In all cases of smoking, the innocent victims are those living in the home of the smoker. Your pet’s health is negatively impacted by your habit, so you may want to look at your family and pets as motivating factors in your quest to stop smoking.
Therapy dogs have been around since the Second World War, and are an important part of modern therapy. Don’t confuse therapy dogs with dogs designed to help individuals, for example seeing eye dogs. Therapy dogs aren’t assistance or service dogs, they are there to help anyone who needs the comfort and pleasure of having an animal to touch, fuss and relate to.
The concept is simple. It has been shown time after time that people with disabilities, people with emotional issues, people who are aging and those in hospital and even hospices benefit greatly from interaction with animals. Therapy dogs are increasingly used on college campuses at exam time to help the mental and emotional well-being of students far from home and under pressure.
Therapy dogs have been used in education programs, for example, to help children learn to read, and have proved to be a way of reaching people with autism. They are also commonly used in speech therapy.
These dogs seem to strike a chord deep in people’s hearts. People who for whatever reason find it hard to relate to human beings can often relate to an animal.
The scientific evidence is compelling. People interacting with therapy dogs have demonstrated increased levels of oxytocin, a naturally occurring substance in the body associated with bonding, and serotonin, well known to increase the feeling of pleasure and happiness. Reduced stress levels have also been noted. So the benefits that therapy dogs bring are not only emotional and psychological, they are physical too.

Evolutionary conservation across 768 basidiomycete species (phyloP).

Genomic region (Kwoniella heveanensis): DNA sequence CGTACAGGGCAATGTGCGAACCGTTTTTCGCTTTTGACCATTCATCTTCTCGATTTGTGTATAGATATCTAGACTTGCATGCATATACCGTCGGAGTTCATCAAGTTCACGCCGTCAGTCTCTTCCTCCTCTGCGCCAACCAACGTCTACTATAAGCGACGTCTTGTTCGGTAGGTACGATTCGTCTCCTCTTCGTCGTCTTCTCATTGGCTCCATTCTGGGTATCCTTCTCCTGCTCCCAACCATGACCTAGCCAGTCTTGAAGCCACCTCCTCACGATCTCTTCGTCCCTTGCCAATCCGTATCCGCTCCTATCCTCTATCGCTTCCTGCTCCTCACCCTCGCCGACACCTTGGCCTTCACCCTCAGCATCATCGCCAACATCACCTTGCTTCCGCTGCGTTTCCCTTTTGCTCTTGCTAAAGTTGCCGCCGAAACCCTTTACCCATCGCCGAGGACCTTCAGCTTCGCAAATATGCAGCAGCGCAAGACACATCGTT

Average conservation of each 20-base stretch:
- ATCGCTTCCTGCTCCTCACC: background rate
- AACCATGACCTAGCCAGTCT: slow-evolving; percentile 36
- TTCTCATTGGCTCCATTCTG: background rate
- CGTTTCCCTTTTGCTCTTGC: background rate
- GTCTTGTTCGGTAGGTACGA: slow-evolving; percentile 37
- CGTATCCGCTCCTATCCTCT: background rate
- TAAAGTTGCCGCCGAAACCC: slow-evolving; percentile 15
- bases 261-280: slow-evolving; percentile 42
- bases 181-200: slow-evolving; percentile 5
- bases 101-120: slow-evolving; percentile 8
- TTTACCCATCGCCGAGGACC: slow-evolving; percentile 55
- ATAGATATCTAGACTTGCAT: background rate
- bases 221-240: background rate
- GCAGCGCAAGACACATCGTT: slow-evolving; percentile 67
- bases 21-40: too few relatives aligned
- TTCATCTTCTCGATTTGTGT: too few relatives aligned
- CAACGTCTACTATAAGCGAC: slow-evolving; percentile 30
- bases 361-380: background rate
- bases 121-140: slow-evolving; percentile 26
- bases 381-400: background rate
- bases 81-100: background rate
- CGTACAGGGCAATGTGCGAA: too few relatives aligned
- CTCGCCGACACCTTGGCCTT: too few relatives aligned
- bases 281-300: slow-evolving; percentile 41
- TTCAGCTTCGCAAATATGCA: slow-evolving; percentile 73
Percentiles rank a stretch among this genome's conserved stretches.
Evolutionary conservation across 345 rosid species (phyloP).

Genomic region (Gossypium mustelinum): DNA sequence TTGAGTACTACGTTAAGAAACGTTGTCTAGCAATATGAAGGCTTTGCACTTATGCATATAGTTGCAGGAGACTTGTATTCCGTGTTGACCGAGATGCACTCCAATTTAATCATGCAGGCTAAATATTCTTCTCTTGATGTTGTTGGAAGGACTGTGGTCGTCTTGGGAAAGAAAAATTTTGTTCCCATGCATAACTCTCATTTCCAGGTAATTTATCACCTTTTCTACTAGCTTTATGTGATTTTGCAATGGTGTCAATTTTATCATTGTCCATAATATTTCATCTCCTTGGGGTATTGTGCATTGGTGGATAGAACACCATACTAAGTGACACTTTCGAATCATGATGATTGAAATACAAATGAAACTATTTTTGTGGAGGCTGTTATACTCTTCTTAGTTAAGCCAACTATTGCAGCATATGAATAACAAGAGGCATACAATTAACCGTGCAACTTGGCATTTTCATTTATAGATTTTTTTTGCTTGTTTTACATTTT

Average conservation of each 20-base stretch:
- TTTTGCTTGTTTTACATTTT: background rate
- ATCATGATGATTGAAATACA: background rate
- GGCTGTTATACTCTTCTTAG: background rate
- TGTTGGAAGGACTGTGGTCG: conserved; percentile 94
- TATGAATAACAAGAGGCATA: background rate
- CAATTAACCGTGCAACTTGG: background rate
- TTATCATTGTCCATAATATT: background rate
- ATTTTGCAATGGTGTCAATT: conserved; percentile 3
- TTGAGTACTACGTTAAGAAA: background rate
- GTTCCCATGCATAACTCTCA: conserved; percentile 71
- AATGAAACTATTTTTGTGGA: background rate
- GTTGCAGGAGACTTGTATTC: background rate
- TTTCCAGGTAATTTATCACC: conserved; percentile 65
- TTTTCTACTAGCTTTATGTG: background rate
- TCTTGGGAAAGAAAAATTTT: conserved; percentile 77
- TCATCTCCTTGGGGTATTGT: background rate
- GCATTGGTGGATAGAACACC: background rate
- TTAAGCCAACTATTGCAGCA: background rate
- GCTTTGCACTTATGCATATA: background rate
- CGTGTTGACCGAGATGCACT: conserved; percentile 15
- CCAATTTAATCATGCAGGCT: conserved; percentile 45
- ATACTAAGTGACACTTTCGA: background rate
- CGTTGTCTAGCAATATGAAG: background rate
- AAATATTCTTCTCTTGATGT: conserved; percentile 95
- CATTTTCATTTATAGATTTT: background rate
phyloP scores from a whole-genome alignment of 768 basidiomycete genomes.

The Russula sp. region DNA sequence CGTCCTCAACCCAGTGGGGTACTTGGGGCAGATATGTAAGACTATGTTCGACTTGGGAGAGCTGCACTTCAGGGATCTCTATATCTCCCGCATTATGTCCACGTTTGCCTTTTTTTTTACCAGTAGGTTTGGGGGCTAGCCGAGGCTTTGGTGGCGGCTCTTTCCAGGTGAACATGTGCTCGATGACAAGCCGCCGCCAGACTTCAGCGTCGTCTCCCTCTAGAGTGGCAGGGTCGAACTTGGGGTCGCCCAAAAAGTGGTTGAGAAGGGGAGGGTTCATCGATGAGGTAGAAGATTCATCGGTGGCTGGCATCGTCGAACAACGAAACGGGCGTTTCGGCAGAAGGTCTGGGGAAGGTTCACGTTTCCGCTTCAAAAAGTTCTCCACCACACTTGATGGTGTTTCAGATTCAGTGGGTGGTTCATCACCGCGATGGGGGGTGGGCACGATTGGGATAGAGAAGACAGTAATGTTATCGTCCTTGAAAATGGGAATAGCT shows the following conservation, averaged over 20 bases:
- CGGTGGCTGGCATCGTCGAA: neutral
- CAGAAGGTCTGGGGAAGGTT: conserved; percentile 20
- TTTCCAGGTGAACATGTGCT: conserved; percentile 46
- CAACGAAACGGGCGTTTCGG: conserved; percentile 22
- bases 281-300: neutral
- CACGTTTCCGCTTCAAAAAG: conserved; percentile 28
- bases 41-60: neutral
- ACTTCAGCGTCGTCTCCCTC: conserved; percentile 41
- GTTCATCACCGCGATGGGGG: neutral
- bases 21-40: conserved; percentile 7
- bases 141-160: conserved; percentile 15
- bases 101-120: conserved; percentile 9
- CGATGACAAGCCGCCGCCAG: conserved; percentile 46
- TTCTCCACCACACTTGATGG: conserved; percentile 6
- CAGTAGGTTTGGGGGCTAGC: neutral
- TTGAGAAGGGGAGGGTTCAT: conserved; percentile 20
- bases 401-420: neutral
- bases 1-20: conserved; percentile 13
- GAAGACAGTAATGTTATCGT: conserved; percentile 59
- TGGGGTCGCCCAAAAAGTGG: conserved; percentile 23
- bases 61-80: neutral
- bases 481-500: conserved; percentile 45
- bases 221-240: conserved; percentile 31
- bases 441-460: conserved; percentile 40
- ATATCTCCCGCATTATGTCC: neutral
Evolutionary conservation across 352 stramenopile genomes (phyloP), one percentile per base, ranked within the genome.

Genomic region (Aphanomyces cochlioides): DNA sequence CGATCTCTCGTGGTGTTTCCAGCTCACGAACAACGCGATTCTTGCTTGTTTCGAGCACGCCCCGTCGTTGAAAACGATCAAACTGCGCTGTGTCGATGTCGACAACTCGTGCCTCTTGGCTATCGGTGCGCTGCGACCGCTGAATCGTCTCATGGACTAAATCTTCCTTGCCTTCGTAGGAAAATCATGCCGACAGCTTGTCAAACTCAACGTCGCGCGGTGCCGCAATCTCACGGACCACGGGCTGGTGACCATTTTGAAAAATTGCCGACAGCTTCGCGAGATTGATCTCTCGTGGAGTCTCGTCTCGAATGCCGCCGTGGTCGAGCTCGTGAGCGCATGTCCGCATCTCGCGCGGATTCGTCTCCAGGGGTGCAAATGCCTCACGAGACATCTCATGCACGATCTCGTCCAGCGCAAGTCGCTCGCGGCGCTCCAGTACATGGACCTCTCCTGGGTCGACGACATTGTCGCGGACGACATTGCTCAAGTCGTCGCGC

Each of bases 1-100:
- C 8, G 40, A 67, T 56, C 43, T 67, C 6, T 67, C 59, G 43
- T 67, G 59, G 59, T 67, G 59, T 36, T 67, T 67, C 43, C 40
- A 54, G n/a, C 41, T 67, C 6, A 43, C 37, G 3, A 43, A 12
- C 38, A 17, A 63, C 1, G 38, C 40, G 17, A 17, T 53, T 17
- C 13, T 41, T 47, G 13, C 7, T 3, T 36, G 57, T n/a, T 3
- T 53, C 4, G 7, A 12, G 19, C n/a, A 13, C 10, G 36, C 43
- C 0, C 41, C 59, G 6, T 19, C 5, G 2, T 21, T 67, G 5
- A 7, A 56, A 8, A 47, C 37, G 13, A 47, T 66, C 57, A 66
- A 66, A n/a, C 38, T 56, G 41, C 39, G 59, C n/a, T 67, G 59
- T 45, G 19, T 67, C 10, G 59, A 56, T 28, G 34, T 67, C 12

Generally dogs used as therapy dogs are calm, intelligent breeds such as labs and retrievers. Therapy dogs have to able to be calm and happy when confronted with a whole range of people, and be able to patiently submit to the occasional burst of too much love! Many therapy dogs know simple and charming tricks which they will perform on command, encouraging those in need to interact with them.
One therapy working with children with severe disabilities is Skippy. Skippy is a rescue dog who was picked up off the street by a passer -by after being involved in a hit and run accident. She was clearly just a street mutt, but her rescuer took pity on her and took her to the vet, who had to amputate one of her front legs. Skippy made an excellent recover, and proved herself to be a loving pet. She never seems to notice that she is a leg short – it just makes it easier to give cuddles.